The kingdom of heaven is comprised of the broken, the fatherless, the poor, the starving… Nothing that could create good ratings for NBC.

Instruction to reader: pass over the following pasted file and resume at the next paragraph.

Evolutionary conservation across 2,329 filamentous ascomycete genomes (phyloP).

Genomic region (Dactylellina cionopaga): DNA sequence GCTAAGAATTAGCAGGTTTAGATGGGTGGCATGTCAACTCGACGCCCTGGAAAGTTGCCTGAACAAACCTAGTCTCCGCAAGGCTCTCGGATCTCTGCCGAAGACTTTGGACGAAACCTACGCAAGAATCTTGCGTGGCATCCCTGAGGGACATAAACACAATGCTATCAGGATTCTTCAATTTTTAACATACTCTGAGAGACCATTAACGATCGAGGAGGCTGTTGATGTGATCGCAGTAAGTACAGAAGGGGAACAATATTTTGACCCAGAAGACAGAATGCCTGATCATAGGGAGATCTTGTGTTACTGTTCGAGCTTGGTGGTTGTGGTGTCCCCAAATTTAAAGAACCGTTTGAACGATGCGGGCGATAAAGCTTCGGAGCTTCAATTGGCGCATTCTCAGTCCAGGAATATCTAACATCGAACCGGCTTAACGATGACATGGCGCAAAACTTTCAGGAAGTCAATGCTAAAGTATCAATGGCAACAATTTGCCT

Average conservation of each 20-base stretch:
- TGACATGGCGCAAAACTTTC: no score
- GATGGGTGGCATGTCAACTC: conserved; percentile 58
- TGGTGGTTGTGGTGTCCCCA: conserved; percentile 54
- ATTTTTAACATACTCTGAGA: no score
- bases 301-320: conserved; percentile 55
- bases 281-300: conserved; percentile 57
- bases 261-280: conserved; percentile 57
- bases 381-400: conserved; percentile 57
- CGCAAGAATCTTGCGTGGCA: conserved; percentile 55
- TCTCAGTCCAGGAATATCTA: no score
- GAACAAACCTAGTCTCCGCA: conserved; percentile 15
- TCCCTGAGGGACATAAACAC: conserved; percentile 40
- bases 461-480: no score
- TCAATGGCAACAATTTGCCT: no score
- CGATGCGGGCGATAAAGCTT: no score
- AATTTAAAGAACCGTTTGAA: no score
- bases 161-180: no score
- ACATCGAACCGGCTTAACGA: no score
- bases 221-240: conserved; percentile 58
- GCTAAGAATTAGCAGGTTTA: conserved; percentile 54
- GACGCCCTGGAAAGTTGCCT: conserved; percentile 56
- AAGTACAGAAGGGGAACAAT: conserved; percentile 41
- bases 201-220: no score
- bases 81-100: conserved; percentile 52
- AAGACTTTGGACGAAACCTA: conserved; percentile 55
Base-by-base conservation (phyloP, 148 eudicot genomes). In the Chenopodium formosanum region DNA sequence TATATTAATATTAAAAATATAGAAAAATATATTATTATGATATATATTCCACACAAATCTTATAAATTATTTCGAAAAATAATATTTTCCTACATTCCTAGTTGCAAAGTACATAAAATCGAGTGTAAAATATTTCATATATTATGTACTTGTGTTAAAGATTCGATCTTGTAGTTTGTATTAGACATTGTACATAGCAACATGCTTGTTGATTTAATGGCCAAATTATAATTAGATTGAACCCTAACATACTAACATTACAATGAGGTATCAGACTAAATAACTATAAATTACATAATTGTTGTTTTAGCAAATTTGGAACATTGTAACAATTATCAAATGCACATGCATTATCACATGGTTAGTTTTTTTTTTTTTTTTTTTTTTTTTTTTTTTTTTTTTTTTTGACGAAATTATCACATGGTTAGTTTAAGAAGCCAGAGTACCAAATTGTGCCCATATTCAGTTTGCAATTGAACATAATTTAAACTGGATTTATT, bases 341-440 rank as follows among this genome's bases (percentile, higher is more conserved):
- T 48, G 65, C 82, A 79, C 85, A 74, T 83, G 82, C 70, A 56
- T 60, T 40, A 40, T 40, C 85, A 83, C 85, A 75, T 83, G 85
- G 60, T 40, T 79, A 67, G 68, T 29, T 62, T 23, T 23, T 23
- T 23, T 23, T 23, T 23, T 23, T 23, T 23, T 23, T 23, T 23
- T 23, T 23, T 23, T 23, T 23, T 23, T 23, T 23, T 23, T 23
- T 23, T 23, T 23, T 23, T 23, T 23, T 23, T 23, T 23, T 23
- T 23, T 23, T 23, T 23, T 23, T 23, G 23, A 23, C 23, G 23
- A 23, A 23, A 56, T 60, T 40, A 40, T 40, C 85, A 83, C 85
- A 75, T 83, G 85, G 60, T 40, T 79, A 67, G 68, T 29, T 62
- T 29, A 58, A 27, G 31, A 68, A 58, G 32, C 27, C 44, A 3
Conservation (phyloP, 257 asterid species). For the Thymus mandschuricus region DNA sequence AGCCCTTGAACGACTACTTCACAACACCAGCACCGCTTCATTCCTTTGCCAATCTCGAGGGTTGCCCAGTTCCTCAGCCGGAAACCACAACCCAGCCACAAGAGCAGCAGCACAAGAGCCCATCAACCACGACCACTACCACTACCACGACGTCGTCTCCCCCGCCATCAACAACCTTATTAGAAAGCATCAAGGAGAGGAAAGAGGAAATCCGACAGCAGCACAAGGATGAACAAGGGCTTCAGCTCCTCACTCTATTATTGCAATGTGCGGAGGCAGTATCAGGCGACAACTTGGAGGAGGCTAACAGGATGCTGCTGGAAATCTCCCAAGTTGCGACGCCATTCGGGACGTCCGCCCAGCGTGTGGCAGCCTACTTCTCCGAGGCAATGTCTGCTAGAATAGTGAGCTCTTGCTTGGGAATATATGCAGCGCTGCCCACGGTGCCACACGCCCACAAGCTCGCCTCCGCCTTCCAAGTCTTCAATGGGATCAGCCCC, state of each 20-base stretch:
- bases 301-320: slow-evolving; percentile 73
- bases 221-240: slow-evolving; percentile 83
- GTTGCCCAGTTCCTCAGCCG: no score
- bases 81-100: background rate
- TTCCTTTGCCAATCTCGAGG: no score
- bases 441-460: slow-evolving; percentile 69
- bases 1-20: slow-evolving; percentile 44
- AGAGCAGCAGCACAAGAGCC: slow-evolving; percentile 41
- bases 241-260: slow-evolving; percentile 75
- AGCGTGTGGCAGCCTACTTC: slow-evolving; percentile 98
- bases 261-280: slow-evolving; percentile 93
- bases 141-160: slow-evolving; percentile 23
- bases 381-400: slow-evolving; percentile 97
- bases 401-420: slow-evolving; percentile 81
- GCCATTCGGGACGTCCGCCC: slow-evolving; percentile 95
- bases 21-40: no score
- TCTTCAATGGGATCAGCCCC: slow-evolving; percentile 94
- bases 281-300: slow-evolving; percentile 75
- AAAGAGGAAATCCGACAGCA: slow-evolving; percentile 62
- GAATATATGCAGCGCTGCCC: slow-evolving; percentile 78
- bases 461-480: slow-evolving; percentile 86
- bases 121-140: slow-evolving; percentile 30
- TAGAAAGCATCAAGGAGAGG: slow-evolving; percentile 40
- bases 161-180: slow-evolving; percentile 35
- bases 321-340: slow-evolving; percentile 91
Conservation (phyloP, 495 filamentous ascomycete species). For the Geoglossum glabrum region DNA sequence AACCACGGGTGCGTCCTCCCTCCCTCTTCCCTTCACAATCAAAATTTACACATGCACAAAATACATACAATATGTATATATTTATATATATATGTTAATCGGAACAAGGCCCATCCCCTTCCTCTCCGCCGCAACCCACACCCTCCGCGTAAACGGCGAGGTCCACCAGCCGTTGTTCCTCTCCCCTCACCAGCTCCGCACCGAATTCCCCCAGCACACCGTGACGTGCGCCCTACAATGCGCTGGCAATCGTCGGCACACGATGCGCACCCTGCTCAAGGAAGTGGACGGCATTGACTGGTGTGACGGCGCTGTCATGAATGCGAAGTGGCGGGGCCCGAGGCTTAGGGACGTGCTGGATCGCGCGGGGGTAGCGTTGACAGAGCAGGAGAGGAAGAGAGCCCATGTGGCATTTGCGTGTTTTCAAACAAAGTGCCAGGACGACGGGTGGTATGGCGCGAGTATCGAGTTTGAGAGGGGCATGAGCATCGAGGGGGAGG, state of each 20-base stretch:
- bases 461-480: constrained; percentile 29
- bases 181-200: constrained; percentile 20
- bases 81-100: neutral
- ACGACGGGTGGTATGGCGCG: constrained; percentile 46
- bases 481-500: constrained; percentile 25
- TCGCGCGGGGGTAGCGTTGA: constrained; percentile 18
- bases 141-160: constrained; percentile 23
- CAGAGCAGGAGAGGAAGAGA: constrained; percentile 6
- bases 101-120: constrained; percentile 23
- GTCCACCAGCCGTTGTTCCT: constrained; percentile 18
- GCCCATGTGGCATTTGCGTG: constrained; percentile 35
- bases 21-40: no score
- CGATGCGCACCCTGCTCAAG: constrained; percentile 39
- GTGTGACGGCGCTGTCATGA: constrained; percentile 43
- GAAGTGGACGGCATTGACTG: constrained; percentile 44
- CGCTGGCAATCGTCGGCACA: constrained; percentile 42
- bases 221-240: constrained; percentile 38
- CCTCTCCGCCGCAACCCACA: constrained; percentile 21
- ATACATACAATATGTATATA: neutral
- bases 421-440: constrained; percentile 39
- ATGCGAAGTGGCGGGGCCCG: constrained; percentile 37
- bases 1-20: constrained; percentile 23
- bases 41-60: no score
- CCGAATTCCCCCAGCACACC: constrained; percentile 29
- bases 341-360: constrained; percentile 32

The second quote I like because Dan and I had this very same conversation last night. As we left the show he asked me to define Christian music and I told him that there really is no such thing, simply because the word Christian speaks of something that can only be experienced by humans. A book, a song, a t-shirt simply can’t be Christian. Here is what Jon has to say about that: